Saving for a baby is important. If you have a newborn on the way, especially if it’s your first, you may be a little panicky about expenses. Depending on where you live and the cost-of-living there, meeting your baby’s needs and child-care over the first couple of years can run upwards of $7,000 to $12,000 annually.
The good news is that there are ways to save money. You can start a savings account before the baby arrives to have money on hand for diapers and formula. Even better, chances are some of you and your baby’s material needs will be met with a baby shower. When that happens, be sure that those invitations have a baby registry listed on them. Choose a modest list of items to place on the registry that fits your lifestyle and the space you live in. Though it may be tempting to plan for stuff over a year or two, it’s best to focus on meeting the baby’s material needs for the first 6 months.
What you don’t receive at a baby shower, keep in mind that any purchases you make in support of your baby’s well-being are not life-long investments. In most instances, a purchase is simply to get the baby through a month or, if you’re lucky, two. In fact, not only is it okay to scrimp, but you should strive for cutting costs on those material goods at every opportunity.
With that in mind, here are a few tips on saving money before bringing baby home (or if a newborn has arrived) and avoiding overspending on items:
When it comes to clothing, it’s easy to get carried away. If you’re not careful, you can quickly run up hundreds, if not thousands of dollars on just clothing. Never buy clothing too far in advance. Sudden growth spurts are common for newborns and you could be buying a winter coat in October that is too small come December. Because your baby will grow fast, shop at discount stores, consignment shops and thrift shops. You’ll find low-priced irregular markdowns and secondhand clothes as good as new. You can find great, inexpensive maternity clothes, too. You can also shop from home and find great deals online on eBay and Craigslist.
Another thing to consider if your family is just starting to grow when buying clothes, think hand-me-downs and choose unisex shades and styles of clothing. No sense investing in lots of pinks and orange sherbet colored clothes. Though your first may be a daughter, your second child may not and you will have to start buying clothes for him. Speaking of hand-me-downs, if you are in a big circle of friends and family with growing children, pounce on those hand-me-downs whenever the opportunity arises (and be sure to pass forward).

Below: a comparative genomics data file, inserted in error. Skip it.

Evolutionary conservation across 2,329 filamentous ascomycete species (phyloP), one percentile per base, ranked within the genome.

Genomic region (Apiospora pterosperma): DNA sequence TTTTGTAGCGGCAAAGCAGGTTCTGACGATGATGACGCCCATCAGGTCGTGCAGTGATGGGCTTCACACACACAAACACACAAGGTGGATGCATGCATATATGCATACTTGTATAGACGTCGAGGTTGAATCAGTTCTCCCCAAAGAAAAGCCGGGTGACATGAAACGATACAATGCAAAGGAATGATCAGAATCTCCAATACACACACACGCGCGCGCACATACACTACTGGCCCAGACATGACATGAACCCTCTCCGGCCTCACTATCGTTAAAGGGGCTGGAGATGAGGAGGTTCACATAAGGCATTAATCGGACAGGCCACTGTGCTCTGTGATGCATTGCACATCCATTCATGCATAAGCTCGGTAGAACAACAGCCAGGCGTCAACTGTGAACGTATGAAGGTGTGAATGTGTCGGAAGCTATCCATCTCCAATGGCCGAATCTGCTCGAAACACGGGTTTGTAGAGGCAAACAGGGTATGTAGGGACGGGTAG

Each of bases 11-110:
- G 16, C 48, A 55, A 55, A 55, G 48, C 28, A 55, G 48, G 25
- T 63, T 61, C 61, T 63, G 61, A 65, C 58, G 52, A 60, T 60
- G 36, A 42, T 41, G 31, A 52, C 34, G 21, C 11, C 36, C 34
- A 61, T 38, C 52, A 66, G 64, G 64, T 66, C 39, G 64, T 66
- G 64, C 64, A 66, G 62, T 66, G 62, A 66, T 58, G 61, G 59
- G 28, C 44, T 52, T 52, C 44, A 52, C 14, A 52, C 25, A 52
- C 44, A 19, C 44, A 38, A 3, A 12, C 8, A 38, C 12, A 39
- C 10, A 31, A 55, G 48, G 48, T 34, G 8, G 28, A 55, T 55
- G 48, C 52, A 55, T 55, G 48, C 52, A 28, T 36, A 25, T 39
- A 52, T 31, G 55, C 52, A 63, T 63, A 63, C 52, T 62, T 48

Gear and Furniture
Those same discount stores and thrift shops are also good for finding gear and furniture. And so is Craigslist. You can find car seats, umbrella strollers, full-size strollers, cribs, playpens, and so on for 70% or 80% less than what you’d pay full retail price for. Pretty much anything not gifted at the baby shower. As with clothing, hand-me-downs or just borrowing items like a crib from your sister can save you big.
Dropping $30 or $40 or more on leather footwear for your baby that doesn’t walk is impractical. In fact, buying shoes for an infant is a monumental waste of money. As your baby learns to stand and balance and take those first few steps, they will learn to do it faster in their bare feet, inside. What you will need are socks and soft booties. They last and will keep their feet warm.
Depending on your baby’s weight range when born, you may not want to invest in that many boxes of newborn diapers (if any). The average weight for newborn babies in the US is 7 lbs. That means half are in the 8-14 lb range when they are born and ready for size 1 diapers. If your baby is on the cusp, ask the hospital for a sampler pack of diapers before you leave. Babies grow fast. If you are looking to score on diapers, put sizes 3 and 4 on your baby registry.
Make no mistake, breastfeed as long as you possibly can. Your breast milk is great for your baby and your baby’s health. If you are a working mom, when it’s time to return to work, and your baby still wants your milk, invest in a pump. The transition to formula and foods come fast enough. Usually, after 6 months 85% of mothers stop nursing. Because formula can get expensive, hold on to any samples and coupons. Before leaving the hospital ask for samples (many give them upon request), and also ask your pediatrician for samples each visit. You can also sign up for baby-food company emails and newsletters where you will find coupons (and savings).
If your baby needs a special doctor-ordered formula blend, check with your healthcare plan to see if they cover part or all of the costs. If you are buying jars of carrot and zucchini puree or apple and banana sauces, start making your own (list a blender on that registry). It’s better for the baby and you’ll save a few bucks. Check online for free baby-food recipes.